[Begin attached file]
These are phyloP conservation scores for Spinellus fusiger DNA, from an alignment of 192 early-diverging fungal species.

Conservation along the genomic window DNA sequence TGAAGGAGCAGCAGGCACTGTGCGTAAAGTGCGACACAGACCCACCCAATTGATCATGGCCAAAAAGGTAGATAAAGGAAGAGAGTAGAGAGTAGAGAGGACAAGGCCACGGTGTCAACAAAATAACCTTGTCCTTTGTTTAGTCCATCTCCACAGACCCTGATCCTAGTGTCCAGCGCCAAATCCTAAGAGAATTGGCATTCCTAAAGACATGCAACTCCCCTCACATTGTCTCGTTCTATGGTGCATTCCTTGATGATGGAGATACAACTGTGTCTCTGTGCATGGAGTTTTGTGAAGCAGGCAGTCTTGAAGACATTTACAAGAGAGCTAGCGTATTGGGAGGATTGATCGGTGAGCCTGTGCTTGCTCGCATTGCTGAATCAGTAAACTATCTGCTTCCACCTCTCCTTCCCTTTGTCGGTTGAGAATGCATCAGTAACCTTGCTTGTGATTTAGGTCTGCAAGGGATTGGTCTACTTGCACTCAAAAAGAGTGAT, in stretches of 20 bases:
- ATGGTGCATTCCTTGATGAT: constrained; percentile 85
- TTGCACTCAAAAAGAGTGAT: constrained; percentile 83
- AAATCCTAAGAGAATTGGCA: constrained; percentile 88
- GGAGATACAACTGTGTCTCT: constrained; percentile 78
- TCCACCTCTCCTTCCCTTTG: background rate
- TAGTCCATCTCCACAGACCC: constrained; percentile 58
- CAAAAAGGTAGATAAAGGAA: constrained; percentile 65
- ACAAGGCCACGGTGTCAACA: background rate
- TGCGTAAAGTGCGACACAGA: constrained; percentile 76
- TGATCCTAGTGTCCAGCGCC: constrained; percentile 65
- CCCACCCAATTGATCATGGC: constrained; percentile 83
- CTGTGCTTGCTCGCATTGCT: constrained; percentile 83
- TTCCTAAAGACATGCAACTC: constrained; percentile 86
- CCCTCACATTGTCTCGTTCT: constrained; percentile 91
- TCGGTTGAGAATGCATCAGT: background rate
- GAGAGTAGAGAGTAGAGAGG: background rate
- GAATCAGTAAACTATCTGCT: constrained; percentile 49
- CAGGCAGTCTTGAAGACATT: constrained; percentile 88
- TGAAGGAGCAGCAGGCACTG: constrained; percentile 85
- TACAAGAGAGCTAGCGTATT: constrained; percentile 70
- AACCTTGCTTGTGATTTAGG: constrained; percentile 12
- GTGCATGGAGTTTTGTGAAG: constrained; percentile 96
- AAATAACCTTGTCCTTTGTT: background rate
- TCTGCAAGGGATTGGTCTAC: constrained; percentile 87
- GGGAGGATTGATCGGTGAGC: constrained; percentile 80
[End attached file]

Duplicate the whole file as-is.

These are phyloP conservation scores for Spinellus fusiger DNA, from an alignment of 192 early-diverging fungal species.

Conservation along the genomic window DNA sequence TGAAGGAGCAGCAGGCACTGTGCGTAAAGTGCGACACAGACCCACCCAATTGATCATGGCCAAAAAGGTAGATAAAGGAAGAGAGTAGAGAGTAGAGAGGACAAGGCCACGGTGTCAACAAAATAACCTTGTCCTTTGTTTAGTCCATCTCCACAGACCCTGATCCTAGTGTCCAGCGCCAAATCCTAAGAGAATTGGCATTCCTAAAGACATGCAACTCCCCTCACATTGTCTCGTTCTATGGTGCATTCCTTGATGATGGAGATACAACTGTGTCTCTGTGCATGGAGTTTTGTGAAGCAGGCAGTCTTGAAGACATTTACAAGAGAGCTAGCGTATTGGGAGGATTGATCGGTGAGCCTGTGCTTGCTCGCATTGCTGAATCAGTAAACTATCTGCTTCCACCTCTCCTTCCCTTTGTCGGTTGAGAATGCATCAGTAACCTTGCTTGTGATTTAGGTCTGCAAGGGATTGGTCTACTTGCACTCAAAAAGAGTGAT, in stretches of 20 bases:
- ATGGTGCATTCCTTGATGAT: constrained; percentile 85
- TTGCACTCAAAAAGAGTGAT: constrained; percentile 83
- AAATCCTAAGAGAATTGGCA: constrained; percentile 88
- GGAGATACAACTGTGTCTCT: constrained; percentile 78
- TCCACCTCTCCTTCCCTTTG: background rate
- TAGTCCATCTCCACAGACCC: constrained; percentile 58
- CAAAAAGGTAGATAAAGGAA: constrained; percentile 65
- ACAAGGCCACGGTGTCAACA: background rate
- TGCGTAAAGTGCGACACAGA: constrained; percentile 76
- TGATCCTAGTGTCCAGCGCC: constrained; percentile 65
- CCCACCCAATTGATCATGGC: constrained; percentile 83
- CTGTGCTTGCTCGCATTGCT: constrained; percentile 83
- TTCCTAAAGACATGCAACTC: constrained; percentile 86
- CCCTCACATTGTCTCGTTCT: constrained; percentile 91
- TCGGTTGAGAATGCATCAGT: background rate
- GAGAGTAGAGAGTAGAGAGG: background rate
- GAATCAGTAAACTATCTGCT: constrained; percentile 49
- CAGGCAGTCTTGAAGACATT: constrained; percentile 88
- TGAAGGAGCAGCAGGCACTG: constrained; percentile 85
- TACAAGAGAGCTAGCGTATT: constrained; percentile 70
- AACCTTGCTTGTGATTTAGG: constrained; percentile 12
- GTGCATGGAGTTTTGTGAAG: constrained; percentile 96
- AAATAACCTTGTCCTTTGTT: background rate
- TCTGCAAGGGATTGGTCTAC: constrained; percentile 87
- GGGAGGATTGATCGGTGAGC: constrained; percentile 80